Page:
Photographed by Bette Jackson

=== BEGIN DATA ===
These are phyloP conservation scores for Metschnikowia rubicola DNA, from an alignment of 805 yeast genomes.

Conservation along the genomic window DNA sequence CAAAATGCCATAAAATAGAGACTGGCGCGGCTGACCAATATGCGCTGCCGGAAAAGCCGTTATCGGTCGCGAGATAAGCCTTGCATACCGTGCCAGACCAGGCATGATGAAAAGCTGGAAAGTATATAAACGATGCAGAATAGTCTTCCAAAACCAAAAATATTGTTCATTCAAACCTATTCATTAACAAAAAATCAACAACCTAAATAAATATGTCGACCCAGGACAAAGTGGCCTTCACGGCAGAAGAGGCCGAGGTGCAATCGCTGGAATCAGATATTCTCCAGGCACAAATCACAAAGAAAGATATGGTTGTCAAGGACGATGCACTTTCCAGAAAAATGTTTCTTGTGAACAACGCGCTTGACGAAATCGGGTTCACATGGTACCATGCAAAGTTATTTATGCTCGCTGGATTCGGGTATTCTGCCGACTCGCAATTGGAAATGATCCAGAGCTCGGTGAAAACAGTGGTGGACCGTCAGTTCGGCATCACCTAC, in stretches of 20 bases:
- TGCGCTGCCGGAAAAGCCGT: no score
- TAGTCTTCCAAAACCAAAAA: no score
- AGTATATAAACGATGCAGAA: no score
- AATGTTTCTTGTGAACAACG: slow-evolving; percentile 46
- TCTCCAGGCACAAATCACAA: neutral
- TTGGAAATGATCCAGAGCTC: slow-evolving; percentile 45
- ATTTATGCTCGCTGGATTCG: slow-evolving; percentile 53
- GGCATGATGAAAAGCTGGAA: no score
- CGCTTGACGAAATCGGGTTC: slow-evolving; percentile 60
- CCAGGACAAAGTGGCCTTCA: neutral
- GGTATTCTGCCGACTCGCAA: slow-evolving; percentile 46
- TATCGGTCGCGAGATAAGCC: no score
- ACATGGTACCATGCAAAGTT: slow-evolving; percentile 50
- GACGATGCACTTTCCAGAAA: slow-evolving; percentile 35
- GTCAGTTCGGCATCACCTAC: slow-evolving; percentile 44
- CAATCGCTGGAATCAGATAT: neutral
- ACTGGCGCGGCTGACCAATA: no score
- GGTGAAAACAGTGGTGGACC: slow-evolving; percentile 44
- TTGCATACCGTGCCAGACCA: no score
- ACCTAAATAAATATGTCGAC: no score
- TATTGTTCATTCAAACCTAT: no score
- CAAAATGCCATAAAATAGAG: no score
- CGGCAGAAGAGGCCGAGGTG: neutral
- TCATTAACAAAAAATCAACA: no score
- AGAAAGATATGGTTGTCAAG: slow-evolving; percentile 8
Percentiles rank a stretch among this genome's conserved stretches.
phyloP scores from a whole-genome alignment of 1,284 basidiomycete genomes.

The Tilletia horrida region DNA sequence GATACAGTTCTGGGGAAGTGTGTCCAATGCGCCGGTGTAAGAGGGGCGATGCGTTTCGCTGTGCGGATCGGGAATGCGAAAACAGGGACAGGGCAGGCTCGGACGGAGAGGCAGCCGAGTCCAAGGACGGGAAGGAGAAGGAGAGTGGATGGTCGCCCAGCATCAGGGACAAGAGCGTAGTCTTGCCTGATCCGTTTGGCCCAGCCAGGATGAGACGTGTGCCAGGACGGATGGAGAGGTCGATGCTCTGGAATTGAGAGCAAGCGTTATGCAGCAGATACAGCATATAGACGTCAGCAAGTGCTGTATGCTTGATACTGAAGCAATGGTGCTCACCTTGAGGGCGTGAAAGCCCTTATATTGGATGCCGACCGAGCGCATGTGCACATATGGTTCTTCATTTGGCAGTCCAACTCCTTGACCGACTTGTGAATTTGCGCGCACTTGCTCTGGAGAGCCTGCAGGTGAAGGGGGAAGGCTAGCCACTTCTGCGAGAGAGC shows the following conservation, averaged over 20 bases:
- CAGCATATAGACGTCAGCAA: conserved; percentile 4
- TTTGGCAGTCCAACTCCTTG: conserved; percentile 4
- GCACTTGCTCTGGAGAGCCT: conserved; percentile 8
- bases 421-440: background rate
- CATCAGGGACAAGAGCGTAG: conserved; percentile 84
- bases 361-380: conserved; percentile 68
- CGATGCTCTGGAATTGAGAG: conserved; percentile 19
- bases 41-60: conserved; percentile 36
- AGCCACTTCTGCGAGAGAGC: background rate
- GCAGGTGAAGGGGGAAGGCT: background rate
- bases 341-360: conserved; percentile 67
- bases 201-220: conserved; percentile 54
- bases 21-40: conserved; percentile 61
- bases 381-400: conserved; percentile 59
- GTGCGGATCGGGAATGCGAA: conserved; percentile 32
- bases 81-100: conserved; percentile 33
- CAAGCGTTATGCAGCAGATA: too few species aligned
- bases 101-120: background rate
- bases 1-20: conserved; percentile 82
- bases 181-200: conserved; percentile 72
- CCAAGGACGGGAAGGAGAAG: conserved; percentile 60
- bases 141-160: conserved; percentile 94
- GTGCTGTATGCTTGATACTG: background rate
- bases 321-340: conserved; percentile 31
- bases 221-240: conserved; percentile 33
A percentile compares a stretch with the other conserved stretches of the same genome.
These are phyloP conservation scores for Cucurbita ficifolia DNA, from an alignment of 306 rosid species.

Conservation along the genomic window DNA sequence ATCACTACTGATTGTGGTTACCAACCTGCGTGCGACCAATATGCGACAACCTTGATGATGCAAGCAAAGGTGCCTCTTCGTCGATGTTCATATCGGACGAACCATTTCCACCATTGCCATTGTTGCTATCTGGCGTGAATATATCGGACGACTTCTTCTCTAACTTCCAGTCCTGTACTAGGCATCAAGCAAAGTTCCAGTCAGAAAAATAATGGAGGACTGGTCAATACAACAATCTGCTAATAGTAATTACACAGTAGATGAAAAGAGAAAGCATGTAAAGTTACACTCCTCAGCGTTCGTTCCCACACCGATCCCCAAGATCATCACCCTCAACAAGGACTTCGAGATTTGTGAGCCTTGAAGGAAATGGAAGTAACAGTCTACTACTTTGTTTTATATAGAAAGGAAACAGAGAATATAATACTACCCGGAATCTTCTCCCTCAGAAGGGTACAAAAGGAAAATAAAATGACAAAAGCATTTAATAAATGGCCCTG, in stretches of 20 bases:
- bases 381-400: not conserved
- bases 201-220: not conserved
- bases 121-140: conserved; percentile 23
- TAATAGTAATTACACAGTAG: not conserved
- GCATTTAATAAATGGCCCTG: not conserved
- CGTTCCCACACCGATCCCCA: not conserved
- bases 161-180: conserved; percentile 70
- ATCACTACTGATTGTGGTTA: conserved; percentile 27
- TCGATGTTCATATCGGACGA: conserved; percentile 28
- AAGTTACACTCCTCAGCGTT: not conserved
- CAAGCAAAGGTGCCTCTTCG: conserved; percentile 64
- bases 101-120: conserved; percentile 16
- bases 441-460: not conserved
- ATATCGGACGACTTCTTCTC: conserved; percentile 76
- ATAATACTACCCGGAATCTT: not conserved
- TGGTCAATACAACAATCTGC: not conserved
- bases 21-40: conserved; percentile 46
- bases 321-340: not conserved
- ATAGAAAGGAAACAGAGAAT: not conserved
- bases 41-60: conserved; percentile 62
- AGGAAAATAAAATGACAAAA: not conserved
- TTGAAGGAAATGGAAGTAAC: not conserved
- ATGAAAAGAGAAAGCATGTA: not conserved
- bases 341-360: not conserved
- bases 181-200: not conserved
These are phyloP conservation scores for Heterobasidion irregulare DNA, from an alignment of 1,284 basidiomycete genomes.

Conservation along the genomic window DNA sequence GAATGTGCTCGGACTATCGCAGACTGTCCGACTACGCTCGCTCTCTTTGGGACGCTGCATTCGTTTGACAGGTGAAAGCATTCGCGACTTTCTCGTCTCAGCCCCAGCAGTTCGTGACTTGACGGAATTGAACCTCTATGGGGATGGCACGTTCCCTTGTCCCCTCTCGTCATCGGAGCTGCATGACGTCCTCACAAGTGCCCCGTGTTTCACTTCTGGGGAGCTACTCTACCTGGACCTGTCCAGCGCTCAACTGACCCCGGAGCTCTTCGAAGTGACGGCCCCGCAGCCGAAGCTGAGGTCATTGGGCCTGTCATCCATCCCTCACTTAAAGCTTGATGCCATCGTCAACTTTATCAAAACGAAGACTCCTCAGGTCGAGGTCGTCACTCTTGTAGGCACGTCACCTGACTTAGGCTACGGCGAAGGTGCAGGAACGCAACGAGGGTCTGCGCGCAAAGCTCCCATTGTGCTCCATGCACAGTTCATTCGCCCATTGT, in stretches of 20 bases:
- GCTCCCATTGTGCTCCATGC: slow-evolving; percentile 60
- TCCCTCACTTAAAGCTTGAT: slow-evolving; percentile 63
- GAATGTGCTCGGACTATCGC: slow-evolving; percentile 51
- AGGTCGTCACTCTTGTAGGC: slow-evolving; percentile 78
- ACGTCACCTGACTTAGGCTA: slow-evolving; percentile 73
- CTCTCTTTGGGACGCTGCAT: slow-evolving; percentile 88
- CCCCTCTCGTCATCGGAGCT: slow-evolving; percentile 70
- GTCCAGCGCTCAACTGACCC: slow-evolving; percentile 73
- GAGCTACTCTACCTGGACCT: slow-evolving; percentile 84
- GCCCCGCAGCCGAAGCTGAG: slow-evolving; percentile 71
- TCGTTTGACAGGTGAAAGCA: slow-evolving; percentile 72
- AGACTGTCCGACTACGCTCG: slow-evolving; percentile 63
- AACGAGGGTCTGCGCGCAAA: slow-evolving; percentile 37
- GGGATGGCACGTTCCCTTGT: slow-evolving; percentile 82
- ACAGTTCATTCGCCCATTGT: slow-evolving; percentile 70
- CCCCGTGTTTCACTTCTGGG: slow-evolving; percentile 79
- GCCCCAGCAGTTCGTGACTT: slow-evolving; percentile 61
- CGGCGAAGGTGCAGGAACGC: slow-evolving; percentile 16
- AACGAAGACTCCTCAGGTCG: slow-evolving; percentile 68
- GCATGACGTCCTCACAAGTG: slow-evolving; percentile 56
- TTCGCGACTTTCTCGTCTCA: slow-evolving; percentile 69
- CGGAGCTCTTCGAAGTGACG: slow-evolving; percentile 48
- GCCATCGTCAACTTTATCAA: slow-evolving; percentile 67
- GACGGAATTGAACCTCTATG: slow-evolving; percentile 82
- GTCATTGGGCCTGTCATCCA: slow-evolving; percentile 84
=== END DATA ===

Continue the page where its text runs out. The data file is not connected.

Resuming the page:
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Hi, I'm Dr. Jerry Jackson, out with the wild things. The Carolina wren is a master songster with a loud and varied repertoire of whistles, trills, and buzzes. As with other birds, it uses song to defend its territory, attract a mate and to coordinate activities between the pair. The Carolina wren is also a mimic, a lesson I learned the hard way. I once recruited a group of students to help me search several square miles of dense forests for nest trees of the endangered red-concaded woodpecker. The plan was that we would walk through the forest in a line, spaced about 150 feet apart. The undergrowth was so dense that we couldn't see one another, so I provided each student with a referee's whistle and we developed a code we would use: one blast on the whistle meant “Here I am, where are you?”, two blasts meant “Wait, I’m stopping to check something”, three meant “I found something, come here”. It was a great plan, but I hadn't considered the Carolina wrens. What I hadn't realized was that Carolina wrens can mimic a referee's whistle, and they did. Within an hour, my students were hopelessly scattered, following the signals of several Carolina wrens. I've often wondered if they were as confused as we were.'With the Wild Things' is produced at the Whitaker Center in the College of Arts and Sciences at Florida Gulf Coast University. For 'The Wild Things', I'm Dr. Jerry Jackson.